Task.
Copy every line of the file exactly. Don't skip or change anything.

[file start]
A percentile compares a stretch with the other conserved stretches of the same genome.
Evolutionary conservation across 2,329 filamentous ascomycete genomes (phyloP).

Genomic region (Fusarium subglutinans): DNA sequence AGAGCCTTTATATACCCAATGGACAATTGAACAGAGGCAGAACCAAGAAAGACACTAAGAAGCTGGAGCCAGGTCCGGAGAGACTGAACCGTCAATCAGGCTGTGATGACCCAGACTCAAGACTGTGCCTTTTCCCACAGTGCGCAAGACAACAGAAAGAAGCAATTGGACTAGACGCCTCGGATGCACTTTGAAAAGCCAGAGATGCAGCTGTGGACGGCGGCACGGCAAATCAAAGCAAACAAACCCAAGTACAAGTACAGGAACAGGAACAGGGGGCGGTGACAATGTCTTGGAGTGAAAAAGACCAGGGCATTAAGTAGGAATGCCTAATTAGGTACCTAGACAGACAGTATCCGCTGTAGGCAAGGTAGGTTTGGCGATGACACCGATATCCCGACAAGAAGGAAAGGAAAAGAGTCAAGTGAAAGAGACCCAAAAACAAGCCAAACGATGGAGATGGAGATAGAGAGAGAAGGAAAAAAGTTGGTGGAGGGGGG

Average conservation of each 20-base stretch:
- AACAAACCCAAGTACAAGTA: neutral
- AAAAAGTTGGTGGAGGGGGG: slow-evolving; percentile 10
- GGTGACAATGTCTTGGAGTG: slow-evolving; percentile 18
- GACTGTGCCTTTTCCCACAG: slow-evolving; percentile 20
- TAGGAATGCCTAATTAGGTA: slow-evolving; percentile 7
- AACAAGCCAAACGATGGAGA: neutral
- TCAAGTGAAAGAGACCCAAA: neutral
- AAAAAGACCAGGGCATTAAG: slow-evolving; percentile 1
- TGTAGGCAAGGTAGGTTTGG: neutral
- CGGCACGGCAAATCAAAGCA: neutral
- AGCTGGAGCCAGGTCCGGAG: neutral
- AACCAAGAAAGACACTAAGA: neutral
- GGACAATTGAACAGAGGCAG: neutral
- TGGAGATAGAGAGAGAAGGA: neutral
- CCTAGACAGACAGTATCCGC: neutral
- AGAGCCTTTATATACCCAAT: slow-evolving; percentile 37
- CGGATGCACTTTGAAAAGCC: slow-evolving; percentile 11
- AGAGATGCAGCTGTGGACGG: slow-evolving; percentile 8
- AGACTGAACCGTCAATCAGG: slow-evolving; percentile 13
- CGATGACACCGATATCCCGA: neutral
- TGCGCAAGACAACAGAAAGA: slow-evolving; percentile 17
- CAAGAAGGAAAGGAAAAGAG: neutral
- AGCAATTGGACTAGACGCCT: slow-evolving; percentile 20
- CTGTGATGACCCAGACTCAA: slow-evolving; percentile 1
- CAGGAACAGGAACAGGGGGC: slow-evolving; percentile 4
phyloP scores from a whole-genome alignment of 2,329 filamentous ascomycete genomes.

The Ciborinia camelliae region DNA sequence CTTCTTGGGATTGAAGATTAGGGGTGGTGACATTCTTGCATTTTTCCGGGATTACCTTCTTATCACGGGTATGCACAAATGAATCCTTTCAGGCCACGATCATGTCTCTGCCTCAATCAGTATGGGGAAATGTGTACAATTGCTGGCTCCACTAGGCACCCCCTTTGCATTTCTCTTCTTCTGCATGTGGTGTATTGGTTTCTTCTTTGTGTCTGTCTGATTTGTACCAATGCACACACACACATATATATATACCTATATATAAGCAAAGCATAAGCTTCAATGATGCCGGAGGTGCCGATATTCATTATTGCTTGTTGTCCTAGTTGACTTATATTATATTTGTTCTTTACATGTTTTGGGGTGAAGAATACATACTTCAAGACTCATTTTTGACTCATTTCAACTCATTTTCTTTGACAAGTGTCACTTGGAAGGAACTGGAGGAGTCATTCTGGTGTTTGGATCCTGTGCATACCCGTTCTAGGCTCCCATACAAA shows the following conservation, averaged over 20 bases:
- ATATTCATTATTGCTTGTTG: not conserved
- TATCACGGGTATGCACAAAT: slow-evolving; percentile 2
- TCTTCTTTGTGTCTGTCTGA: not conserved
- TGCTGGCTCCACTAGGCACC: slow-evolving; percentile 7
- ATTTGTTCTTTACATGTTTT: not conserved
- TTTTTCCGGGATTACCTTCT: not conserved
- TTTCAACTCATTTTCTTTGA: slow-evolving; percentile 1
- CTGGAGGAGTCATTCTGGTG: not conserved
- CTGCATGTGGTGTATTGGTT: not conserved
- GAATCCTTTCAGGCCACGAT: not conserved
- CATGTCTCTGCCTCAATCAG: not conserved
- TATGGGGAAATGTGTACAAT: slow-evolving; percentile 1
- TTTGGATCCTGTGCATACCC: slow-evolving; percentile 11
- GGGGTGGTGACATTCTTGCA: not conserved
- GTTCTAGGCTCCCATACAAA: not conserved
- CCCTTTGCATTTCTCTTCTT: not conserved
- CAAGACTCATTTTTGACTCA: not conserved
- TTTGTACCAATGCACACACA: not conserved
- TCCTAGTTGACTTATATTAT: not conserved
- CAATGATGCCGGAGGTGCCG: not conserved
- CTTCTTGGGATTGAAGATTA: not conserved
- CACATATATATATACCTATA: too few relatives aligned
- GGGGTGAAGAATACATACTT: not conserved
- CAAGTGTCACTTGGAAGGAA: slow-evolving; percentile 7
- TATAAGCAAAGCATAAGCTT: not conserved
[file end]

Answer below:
A percentile compares a stretch with the other conserved stretches of the same genome.
Evolutionary conservation across 2,329 filamentous ascomycete genomes (phyloP).

Genomic region (Fusarium subglutinans): DNA sequence AGAGCCTTTATATACCCAATGGACAATTGAACAGAGGCAGAACCAAGAAAGACACTAAGAAGCTGGAGCCAGGTCCGGAGAGACTGAACCGTCAATCAGGCTGTGATGACCCAGACTCAAGACTGTGCCTTTTCCCACAGTGCGCAAGACAACAGAAAGAAGCAATTGGACTAGACGCCTCGGATGCACTTTGAAAAGCCAGAGATGCAGCTGTGGACGGCGGCACGGCAAATCAAAGCAAACAAACCCAAGTACAAGTACAGGAACAGGAACAGGGGGCGGTGACAATGTCTTGGAGTGAAAAAGACCAGGGCATTAAGTAGGAATGCCTAATTAGGTACCTAGACAGACAGTATCCGCTGTAGGCAAGGTAGGTTTGGCGATGACACCGATATCCCGACAAGAAGGAAAGGAAAAGAGTCAAGTGAAAGAGACCCAAAAACAAGCCAAACGATGGAGATGGAGATAGAGAGAGAAGGAAAAAAGTTGGTGGAGGGGGG

Average conservation of each 20-base stretch:
- AACAAACCCAAGTACAAGTA: neutral
- AAAAAGTTGGTGGAGGGGGG: slow-evolving; percentile 10
- GGTGACAATGTCTTGGAGTG: slow-evolving; percentile 18
- GACTGTGCCTTTTCCCACAG: slow-evolving; percentile 20
- TAGGAATGCCTAATTAGGTA: slow-evolving; percentile 7
- AACAAGCCAAACGATGGAGA: neutral
- TCAAGTGAAAGAGACCCAAA: neutral
- AAAAAGACCAGGGCATTAAG: slow-evolving; percentile 1
- TGTAGGCAAGGTAGGTTTGG: neutral
- CGGCACGGCAAATCAAAGCA: neutral
- AGCTGGAGCCAGGTCCGGAG: neutral
- AACCAAGAAAGACACTAAGA: neutral
- GGACAATTGAACAGAGGCAG: neutral
- TGGAGATAGAGAGAGAAGGA: neutral
- CCTAGACAGACAGTATCCGC: neutral
- AGAGCCTTTATATACCCAAT: slow-evolving; percentile 37
- CGGATGCACTTTGAAAAGCC: slow-evolving; percentile 11
- AGAGATGCAGCTGTGGACGG: slow-evolving; percentile 8
- AGACTGAACCGTCAATCAGG: slow-evolving; percentile 13
- CGATGACACCGATATCCCGA: neutral
- TGCGCAAGACAACAGAAAGA: slow-evolving; percentile 17
- CAAGAAGGAAAGGAAAAGAG: neutral
- AGCAATTGGACTAGACGCCT: slow-evolving; percentile 20
- CTGTGATGACCCAGACTCAA: slow-evolving; percentile 1
- CAGGAACAGGAACAGGGGGC: slow-evolving; percentile 4
phyloP scores from a whole-genome alignment of 2,329 filamentous ascomycete genomes.

The Ciborinia camelliae region DNA sequence CTTCTTGGGATTGAAGATTAGGGGTGGTGACATTCTTGCATTTTTCCGGGATTACCTTCTTATCACGGGTATGCACAAATGAATCCTTTCAGGCCACGATCATGTCTCTGCCTCAATCAGTATGGGGAAATGTGTACAATTGCTGGCTCCACTAGGCACCCCCTTTGCATTTCTCTTCTTCTGCATGTGGTGTATTGGTTTCTTCTTTGTGTCTGTCTGATTTGTACCAATGCACACACACACATATATATATACCTATATATAAGCAAAGCATAAGCTTCAATGATGCCGGAGGTGCCGATATTCATTATTGCTTGTTGTCCTAGTTGACTTATATTATATTTGTTCTTTACATGTTTTGGGGTGAAGAATACATACTTCAAGACTCATTTTTGACTCATTTCAACTCATTTTCTTTGACAAGTGTCACTTGGAAGGAACTGGAGGAGTCATTCTGGTGTTTGGATCCTGTGCATACCCGTTCTAGGCTCCCATACAAA shows the following conservation, averaged over 20 bases:
- ATATTCATTATTGCTTGTTG: not conserved
- TATCACGGGTATGCACAAAT: slow-evolving; percentile 2
- TCTTCTTTGTGTCTGTCTGA: not conserved
- TGCTGGCTCCACTAGGCACC: slow-evolving; percentile 7
- ATTTGTTCTTTACATGTTTT: not conserved
- TTTTTCCGGGATTACCTTCT: not conserved
- TTTCAACTCATTTTCTTTGA: slow-evolving; percentile 1
- CTGGAGGAGTCATTCTGGTG: not conserved
- CTGCATGTGGTGTATTGGTT: not conserved
- GAATCCTTTCAGGCCACGAT: not conserved
- CATGTCTCTGCCTCAATCAG: not conserved
- TATGGGGAAATGTGTACAAT: slow-evolving; percentile 1
- TTTGGATCCTGTGCATACCC: slow-evolving; percentile 11
- GGGGTGGTGACATTCTTGCA: not conserved
- GTTCTAGGCTCCCATACAAA: not conserved
- CCCTTTGCATTTCTCTTCTT: not conserved
- CAAGACTCATTTTTGACTCA: not conserved
- TTTGTACCAATGCACACACA: not conserved
- TCCTAGTTGACTTATATTAT: not conserved
- CAATGATGCCGGAGGTGCCG: not conserved
- CTTCTTGGGATTGAAGATTA: not conserved
- CACATATATATATACCTATA: too few relatives aligned
- GGGGTGAAGAATACATACTT: not conserved
- CAAGTGTCACTTGGAAGGAA: slow-evolving; percentile 7
- TATAAGCAAAGCATAAGCTT: not conserved